Letter: Lowering impact fees impacts us all

By on October 14, 2009

I note with horror that the folks in Sugar Grove are pondering a massive reduction in the building impact fees for their community (published in the Sept. 17 Elburn Herald).

Roughly translated, that means they would like the citizens of everywhere else to subsidize some housing development to the tune of $4,500 a pop. Kane County taxes are already twice what they are in the surrounding communities, and the core reason for that is unfunded liabilities forced upon us by building permit subsidies.

If Sugar Grove lowers these fees, every tax payers’ cost soars to make up what the new buyer did not. Property taxes have been rising by more than 10 percent a year to pay for these subsidies.

Who benefits? Very high on that list would have to be some very wealthy families, some of them are billionaires. Does this make a difference in housing demand? I think not—and the jobs aren’t worth the cost.

Next the tit for tat begins. Maple Park makes its sewer deal with the builders, and folks in Elburn and Sugar Grove are paying for it. Every town has its sweet deals, all politics is local—and before long no one is paying the cost.

Someone over there at Sugar Grove has some common sense. Commercial properties do not have schools, which is 70 percent of the local bill, so they are better. Houses cost money. There is something seriously wrong where towns are subsidizing their builders with other peoples’ money.

1. It is the obligation of the school district to make absolutely clear what the cost of a student is, and we know that number is more than $8,500 per pupil. The total community cost is probably over $15,000 per house.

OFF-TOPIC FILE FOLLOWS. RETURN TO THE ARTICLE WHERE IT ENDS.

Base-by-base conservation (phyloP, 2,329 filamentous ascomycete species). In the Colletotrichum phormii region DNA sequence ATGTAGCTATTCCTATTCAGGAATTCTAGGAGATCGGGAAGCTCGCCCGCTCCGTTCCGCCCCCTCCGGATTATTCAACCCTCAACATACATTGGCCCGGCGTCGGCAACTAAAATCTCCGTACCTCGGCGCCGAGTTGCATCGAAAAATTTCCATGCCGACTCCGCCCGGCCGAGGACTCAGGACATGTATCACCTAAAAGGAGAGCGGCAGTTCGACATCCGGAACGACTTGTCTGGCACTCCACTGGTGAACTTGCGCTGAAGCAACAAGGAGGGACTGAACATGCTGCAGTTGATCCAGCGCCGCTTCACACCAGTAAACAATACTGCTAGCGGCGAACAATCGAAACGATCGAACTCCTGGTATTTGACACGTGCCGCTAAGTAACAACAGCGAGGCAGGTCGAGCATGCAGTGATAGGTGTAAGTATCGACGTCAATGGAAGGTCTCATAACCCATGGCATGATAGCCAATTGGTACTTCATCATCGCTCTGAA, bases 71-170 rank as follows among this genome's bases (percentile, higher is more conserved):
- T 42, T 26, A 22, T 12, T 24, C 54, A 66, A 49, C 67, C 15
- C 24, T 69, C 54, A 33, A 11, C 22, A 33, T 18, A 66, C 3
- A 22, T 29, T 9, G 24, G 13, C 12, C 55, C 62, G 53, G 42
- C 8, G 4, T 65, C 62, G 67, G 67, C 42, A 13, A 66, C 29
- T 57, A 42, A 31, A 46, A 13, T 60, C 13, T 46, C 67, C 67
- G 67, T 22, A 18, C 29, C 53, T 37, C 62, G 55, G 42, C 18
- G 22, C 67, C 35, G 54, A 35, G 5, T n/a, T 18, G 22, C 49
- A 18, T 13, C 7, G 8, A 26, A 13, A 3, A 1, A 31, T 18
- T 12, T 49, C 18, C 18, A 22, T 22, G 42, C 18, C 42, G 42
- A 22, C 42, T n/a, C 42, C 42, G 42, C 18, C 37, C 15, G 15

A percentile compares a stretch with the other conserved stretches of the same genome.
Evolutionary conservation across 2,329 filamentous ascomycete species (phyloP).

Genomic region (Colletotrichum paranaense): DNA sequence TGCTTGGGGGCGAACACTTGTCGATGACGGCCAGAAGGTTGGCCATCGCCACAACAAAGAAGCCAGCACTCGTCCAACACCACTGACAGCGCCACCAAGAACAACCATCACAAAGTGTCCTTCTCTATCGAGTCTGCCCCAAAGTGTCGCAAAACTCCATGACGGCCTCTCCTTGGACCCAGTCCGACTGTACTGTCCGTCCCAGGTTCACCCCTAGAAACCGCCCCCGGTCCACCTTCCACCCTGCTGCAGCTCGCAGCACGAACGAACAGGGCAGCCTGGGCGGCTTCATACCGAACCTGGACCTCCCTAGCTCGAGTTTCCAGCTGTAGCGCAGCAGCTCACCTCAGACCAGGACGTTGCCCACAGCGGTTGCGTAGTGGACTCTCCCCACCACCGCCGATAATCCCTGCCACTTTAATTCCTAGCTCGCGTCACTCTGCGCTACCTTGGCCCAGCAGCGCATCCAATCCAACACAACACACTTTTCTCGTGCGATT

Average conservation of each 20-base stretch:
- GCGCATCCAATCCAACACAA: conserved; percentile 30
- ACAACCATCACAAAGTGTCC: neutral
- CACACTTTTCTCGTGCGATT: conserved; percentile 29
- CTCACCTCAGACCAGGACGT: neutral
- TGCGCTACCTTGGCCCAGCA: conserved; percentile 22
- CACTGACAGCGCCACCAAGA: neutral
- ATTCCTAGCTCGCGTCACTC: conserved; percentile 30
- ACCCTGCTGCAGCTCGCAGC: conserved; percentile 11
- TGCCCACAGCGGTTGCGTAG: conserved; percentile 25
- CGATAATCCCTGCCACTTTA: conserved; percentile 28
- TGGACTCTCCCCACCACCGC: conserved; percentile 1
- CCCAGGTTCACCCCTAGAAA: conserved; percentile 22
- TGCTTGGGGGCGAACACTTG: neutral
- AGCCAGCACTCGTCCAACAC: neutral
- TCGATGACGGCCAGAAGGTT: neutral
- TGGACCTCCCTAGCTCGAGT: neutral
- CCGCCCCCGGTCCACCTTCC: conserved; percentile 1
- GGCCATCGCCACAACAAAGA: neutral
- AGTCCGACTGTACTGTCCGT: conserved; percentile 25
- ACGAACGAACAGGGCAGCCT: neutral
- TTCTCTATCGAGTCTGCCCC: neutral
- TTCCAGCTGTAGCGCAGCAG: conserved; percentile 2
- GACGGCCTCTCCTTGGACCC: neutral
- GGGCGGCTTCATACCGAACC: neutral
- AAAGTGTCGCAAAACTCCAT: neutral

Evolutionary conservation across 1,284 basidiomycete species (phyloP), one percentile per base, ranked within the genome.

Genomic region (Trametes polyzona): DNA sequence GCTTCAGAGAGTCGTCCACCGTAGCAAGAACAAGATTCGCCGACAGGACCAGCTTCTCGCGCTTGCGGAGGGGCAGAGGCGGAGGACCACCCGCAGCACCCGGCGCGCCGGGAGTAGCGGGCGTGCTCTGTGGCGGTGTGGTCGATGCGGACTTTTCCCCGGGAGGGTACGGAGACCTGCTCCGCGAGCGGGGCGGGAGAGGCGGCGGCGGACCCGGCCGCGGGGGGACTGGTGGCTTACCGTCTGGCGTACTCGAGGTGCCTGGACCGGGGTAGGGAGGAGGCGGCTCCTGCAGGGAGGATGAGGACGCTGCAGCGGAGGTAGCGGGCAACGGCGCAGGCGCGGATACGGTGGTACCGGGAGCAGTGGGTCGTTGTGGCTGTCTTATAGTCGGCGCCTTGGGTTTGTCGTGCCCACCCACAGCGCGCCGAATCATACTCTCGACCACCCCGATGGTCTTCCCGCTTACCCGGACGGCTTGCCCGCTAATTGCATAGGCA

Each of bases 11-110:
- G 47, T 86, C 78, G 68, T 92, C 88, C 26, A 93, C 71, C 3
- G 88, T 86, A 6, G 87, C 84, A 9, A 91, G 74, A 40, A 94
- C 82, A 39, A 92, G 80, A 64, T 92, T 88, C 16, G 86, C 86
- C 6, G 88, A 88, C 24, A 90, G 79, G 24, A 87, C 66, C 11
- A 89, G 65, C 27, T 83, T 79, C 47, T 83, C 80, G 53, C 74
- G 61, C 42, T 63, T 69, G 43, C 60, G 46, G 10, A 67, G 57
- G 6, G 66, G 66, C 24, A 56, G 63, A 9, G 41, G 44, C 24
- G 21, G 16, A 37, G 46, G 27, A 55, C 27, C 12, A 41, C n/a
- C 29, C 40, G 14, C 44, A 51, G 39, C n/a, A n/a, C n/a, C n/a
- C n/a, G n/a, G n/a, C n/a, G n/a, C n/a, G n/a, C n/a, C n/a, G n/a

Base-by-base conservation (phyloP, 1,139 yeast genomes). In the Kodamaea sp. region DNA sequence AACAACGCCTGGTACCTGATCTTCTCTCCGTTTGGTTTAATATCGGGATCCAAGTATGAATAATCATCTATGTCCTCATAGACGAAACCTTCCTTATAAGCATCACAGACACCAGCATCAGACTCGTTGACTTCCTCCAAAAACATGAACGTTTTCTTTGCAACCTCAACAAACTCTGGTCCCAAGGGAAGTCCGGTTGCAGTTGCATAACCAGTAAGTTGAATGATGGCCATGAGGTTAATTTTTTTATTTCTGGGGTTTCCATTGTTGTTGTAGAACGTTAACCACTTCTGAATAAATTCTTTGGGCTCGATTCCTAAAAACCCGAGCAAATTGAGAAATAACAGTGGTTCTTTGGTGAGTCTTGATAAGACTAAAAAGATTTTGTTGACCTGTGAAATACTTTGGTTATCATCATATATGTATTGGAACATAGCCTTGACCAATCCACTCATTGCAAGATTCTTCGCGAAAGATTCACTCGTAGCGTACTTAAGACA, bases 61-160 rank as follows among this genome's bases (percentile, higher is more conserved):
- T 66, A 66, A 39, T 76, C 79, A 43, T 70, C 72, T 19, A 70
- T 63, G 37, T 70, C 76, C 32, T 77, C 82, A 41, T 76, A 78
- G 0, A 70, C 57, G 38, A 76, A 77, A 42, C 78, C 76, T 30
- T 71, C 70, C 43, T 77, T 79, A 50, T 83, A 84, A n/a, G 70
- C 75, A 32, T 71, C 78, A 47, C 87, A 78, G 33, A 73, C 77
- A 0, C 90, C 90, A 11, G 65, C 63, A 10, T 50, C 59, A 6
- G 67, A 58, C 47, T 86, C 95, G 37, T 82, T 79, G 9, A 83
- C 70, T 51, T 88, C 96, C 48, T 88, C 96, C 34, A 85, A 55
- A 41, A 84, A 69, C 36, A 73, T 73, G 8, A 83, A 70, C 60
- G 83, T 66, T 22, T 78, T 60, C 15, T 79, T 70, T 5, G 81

2. The school district has the obligation to calculate and publish the financial burden that unfunded liabilities have had on the existing tax payers over the past decade. I would greatly welcome this analysis being published in the widest possible forums. That number will be in the hundreds of millions of dollars—all dumped in the pockets of rich developers by every household here.

3. The citizens of Sugar Grove should be informed:
a. What will their prorated share of the proposed builder subsidy?
b. What will their prorated share of the builder subsidies in other local communities be when the subsidies flow elsewhere? … What works for the goose works for the gander. There will be no limit to the burden Sugar Grove residence will assume from elsewhere.

4. The citizens of Sugar Grove should ask themselves:
a. Do they want to pay their prorated share of the unfunded mandates being proposed?
b. and when you get down there giving away your shirt, will it make you angry to be buying all the stuff your neighboring communities spend and pass on to you?

Because at the end of the day—it is all going to get charged out—and the biannual bond sales are driven by unfunded building permit liabilities.

Bottom line, those who are here are writing a check to every newcomer. Your check is five to ten thousand a house permit being discounted. Is that what the existing home owners want? Because I don’t think they are being asked.

I for one think it is a travesty.

Jeff L. MacKenzie